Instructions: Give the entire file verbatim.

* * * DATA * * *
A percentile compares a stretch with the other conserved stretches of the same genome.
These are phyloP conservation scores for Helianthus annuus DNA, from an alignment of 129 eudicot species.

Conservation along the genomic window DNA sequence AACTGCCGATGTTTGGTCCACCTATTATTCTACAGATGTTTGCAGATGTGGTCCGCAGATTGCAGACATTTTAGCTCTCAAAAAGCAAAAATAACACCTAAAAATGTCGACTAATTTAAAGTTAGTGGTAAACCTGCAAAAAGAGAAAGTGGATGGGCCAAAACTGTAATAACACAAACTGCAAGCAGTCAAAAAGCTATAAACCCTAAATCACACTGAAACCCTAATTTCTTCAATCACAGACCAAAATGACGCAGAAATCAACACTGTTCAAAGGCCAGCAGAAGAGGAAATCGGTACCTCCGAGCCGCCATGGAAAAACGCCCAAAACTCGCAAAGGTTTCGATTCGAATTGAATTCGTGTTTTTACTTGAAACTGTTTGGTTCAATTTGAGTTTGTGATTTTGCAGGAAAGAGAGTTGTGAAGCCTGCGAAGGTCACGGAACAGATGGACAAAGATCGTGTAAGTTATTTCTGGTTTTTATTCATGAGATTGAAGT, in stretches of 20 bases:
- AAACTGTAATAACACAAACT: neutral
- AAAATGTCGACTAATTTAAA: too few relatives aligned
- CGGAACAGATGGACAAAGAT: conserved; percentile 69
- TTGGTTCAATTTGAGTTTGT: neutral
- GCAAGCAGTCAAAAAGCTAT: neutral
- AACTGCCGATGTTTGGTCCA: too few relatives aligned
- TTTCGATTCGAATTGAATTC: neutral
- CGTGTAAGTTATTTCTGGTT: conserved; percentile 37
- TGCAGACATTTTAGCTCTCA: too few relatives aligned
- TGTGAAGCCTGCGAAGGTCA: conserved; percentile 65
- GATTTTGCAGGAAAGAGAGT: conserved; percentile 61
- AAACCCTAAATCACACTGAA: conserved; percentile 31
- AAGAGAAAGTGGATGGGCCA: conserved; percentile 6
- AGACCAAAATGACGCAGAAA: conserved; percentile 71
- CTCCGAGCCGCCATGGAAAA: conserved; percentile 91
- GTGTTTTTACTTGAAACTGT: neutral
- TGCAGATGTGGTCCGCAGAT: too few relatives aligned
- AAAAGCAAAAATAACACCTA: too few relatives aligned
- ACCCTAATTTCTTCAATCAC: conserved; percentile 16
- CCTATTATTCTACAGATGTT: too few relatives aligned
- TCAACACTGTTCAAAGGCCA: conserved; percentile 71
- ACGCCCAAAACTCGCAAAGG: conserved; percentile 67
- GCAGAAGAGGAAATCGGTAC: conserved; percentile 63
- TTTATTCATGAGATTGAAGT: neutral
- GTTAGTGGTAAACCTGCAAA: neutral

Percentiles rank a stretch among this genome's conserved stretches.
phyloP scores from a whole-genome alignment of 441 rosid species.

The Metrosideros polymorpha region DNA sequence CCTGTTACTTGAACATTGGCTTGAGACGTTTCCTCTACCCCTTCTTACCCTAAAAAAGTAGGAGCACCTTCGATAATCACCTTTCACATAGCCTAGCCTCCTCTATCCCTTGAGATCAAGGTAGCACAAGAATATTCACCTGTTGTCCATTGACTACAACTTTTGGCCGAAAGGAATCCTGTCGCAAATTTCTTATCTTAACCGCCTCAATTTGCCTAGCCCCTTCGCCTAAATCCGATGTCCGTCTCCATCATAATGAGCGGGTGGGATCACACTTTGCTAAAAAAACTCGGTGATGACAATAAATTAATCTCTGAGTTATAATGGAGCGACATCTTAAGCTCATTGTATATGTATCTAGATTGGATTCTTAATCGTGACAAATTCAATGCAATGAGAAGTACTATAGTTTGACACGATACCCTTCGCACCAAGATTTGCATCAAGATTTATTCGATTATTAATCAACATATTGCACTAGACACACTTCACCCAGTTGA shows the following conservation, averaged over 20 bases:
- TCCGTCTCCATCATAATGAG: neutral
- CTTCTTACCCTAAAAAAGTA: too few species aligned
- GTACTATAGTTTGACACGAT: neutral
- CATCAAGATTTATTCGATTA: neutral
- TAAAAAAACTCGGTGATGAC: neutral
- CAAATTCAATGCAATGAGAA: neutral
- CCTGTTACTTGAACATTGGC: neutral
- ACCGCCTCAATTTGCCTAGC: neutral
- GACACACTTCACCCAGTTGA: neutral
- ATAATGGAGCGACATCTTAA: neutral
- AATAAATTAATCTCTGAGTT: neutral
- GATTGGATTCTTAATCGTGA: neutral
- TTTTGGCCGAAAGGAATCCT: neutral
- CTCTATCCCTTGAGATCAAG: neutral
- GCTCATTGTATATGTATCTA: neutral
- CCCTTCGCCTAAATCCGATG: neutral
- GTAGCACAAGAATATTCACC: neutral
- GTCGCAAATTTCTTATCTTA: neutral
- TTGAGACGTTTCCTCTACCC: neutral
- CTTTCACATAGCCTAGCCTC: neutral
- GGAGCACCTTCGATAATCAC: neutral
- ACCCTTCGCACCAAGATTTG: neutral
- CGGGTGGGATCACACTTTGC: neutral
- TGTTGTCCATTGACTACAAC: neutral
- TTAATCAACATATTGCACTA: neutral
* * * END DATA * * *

A percentile compares a stretch with the other conserved stretches of the same genome.
These are phyloP conservation scores for Helianthus annuus DNA, from an alignment of 129 eudicot species.

Conservation along the genomic window DNA sequence AACTGCCGATGTTTGGTCCACCTATTATTCTACAGATGTTTGCAGATGTGGTCCGCAGATTGCAGACATTTTAGCTCTCAAAAAGCAAAAATAACACCTAAAAATGTCGACTAATTTAAAGTTAGTGGTAAACCTGCAAAAAGAGAAAGTGGATGGGCCAAAACTGTAATAACACAAACTGCAAGCAGTCAAAAAGCTATAAACCCTAAATCACACTGAAACCCTAATTTCTTCAATCACAGACCAAAATGACGCAGAAATCAACACTGTTCAAAGGCCAGCAGAAGAGGAAATCGGTACCTCCGAGCCGCCATGGAAAAACGCCCAAAACTCGCAAAGGTTTCGATTCGAATTGAATTCGTGTTTTTACTTGAAACTGTTTGGTTCAATTTGAGTTTGTGATTTTGCAGGAAAGAGAGTTGTGAAGCCTGCGAAGGTCACGGAACAGATGGACAAAGATCGTGTAAGTTATTTCTGGTTTTTATTCATGAGATTGAAGT, in stretches of 20 bases:
- AAACTGTAATAACACAAACT: neutral
- AAAATGTCGACTAATTTAAA: too few relatives aligned
- CGGAACAGATGGACAAAGAT: conserved; percentile 69
- TTGGTTCAATTTGAGTTTGT: neutral
- GCAAGCAGTCAAAAAGCTAT: neutral
- AACTGCCGATGTTTGGTCCA: too few relatives aligned
- TTTCGATTCGAATTGAATTC: neutral
- CGTGTAAGTTATTTCTGGTT: conserved; percentile 37
- TGCAGACATTTTAGCTCTCA: too few relatives aligned
- TGTGAAGCCTGCGAAGGTCA: conserved; percentile 65
- GATTTTGCAGGAAAGAGAGT: conserved; percentile 61
- AAACCCTAAATCACACTGAA: conserved; percentile 31
- AAGAGAAAGTGGATGGGCCA: conserved; percentile 6
- AGACCAAAATGACGCAGAAA: conserved; percentile 71
- CTCCGAGCCGCCATGGAAAA: conserved; percentile 91
- GTGTTTTTACTTGAAACTGT: neutral
- TGCAGATGTGGTCCGCAGAT: too few relatives aligned
- AAAAGCAAAAATAACACCTA: too few relatives aligned
- ACCCTAATTTCTTCAATCAC: conserved; percentile 16
- CCTATTATTCTACAGATGTT: too few relatives aligned
- TCAACACTGTTCAAAGGCCA: conserved; percentile 71
- ACGCCCAAAACTCGCAAAGG: conserved; percentile 67
- GCAGAAGAGGAAATCGGTAC: conserved; percentile 63
- TTTATTCATGAGATTGAAGT: neutral
- GTTAGTGGTAAACCTGCAAA: neutral

Percentiles rank a stretch among this genome's conserved stretches.
phyloP scores from a whole-genome alignment of 441 rosid species.

The Metrosideros polymorpha region DNA sequence CCTGTTACTTGAACATTGGCTTGAGACGTTTCCTCTACCCCTTCTTACCCTAAAAAAGTAGGAGCACCTTCGATAATCACCTTTCACATAGCCTAGCCTCCTCTATCCCTTGAGATCAAGGTAGCACAAGAATATTCACCTGTTGTCCATTGACTACAACTTTTGGCCGAAAGGAATCCTGTCGCAAATTTCTTATCTTAACCGCCTCAATTTGCCTAGCCCCTTCGCCTAAATCCGATGTCCGTCTCCATCATAATGAGCGGGTGGGATCACACTTTGCTAAAAAAACTCGGTGATGACAATAAATTAATCTCTGAGTTATAATGGAGCGACATCTTAAGCTCATTGTATATGTATCTAGATTGGATTCTTAATCGTGACAAATTCAATGCAATGAGAAGTACTATAGTTTGACACGATACCCTTCGCACCAAGATTTGCATCAAGATTTATTCGATTATTAATCAACATATTGCACTAGACACACTTCACCCAGTTGA shows the following conservation, averaged over 20 bases:
- TCCGTCTCCATCATAATGAG: neutral
- CTTCTTACCCTAAAAAAGTA: too few species aligned
- GTACTATAGTTTGACACGAT: neutral
- CATCAAGATTTATTCGATTA: neutral
- TAAAAAAACTCGGTGATGAC: neutral
- CAAATTCAATGCAATGAGAA: neutral
- CCTGTTACTTGAACATTGGC: neutral
- ACCGCCTCAATTTGCCTAGC: neutral
- GACACACTTCACCCAGTTGA: neutral
- ATAATGGAGCGACATCTTAA: neutral
- AATAAATTAATCTCTGAGTT: neutral
- GATTGGATTCTTAATCGTGA: neutral
- TTTTGGCCGAAAGGAATCCT: neutral
- CTCTATCCCTTGAGATCAAG: neutral
- GCTCATTGTATATGTATCTA: neutral
- CCCTTCGCCTAAATCCGATG: neutral
- GTAGCACAAGAATATTCACC: neutral
- GTCGCAAATTTCTTATCTTA: neutral
- TTGAGACGTTTCCTCTACCC: neutral
- CTTTCACATAGCCTAGCCTC: neutral
- GGAGCACCTTCGATAATCAC: neutral
- ACCCTTCGCACCAAGATTTG: neutral
- CGGGTGGGATCACACTTTGC: neutral
- TGTTGTCCATTGACTACAAC: neutral
- TTAATCAACATATTGCACTA: neutral